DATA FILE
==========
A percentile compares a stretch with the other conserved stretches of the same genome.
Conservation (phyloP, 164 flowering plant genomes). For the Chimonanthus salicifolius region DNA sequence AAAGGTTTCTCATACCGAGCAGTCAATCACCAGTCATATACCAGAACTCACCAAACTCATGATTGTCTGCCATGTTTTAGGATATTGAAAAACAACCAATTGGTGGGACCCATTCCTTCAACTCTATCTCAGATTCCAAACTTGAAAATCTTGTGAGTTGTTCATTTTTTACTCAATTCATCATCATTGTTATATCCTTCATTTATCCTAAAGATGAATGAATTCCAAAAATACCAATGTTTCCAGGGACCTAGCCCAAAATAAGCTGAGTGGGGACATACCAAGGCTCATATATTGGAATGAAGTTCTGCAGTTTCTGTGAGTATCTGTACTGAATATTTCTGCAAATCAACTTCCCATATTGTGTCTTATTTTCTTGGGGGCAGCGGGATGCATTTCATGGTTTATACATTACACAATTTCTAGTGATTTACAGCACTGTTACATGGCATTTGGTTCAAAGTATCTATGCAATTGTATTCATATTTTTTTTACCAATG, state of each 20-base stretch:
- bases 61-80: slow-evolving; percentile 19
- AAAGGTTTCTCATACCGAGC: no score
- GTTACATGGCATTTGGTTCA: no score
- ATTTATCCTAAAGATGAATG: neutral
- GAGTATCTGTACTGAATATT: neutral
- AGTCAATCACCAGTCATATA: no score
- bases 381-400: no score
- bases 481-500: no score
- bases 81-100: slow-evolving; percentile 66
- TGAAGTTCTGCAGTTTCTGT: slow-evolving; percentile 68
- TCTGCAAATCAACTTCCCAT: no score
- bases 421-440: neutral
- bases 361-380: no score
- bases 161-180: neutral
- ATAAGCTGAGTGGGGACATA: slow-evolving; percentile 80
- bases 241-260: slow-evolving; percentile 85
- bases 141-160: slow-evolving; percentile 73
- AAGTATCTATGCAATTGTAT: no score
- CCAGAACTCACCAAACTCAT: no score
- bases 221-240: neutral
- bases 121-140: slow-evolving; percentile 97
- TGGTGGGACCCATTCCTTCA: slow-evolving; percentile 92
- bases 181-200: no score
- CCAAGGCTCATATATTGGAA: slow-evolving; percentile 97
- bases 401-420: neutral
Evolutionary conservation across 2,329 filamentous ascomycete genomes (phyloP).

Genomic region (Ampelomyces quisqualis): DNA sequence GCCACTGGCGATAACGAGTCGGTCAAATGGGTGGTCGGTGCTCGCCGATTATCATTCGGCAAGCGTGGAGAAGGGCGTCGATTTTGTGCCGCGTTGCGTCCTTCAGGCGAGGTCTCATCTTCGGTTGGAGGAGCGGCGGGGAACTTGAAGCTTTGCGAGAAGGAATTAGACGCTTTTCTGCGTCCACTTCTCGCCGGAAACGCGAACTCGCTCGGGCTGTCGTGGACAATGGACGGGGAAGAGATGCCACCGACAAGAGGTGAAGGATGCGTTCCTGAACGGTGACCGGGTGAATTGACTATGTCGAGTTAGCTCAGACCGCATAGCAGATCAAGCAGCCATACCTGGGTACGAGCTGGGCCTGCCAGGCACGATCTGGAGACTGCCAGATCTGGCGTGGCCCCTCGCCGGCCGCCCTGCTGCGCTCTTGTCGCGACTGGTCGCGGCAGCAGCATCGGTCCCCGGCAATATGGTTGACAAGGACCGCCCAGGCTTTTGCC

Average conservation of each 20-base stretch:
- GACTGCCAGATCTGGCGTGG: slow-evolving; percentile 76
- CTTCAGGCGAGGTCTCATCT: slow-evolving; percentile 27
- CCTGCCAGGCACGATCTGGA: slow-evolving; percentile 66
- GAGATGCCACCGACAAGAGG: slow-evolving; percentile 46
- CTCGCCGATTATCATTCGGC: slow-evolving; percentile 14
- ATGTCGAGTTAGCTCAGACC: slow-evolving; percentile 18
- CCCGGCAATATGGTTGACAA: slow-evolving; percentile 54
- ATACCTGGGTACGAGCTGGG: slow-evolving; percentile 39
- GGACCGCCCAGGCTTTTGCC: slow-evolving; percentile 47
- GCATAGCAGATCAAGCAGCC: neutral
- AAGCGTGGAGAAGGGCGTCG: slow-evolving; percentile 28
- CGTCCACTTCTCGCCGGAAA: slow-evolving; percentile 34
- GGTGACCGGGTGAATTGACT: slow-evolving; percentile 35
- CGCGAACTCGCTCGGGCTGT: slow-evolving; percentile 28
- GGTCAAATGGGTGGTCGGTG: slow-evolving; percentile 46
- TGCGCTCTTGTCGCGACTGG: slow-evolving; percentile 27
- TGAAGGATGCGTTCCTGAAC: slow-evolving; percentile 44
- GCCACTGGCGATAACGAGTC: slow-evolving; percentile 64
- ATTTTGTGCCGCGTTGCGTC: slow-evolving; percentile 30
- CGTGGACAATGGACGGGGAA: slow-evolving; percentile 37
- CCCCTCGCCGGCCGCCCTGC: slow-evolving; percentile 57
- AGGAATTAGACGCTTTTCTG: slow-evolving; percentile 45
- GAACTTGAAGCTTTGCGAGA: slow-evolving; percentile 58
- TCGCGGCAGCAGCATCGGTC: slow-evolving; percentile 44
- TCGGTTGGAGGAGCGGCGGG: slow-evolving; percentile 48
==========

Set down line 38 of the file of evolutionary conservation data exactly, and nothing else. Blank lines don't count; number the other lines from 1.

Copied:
- ATACCTGGGTACGAGCTGGG: slow-evolving; percentile 39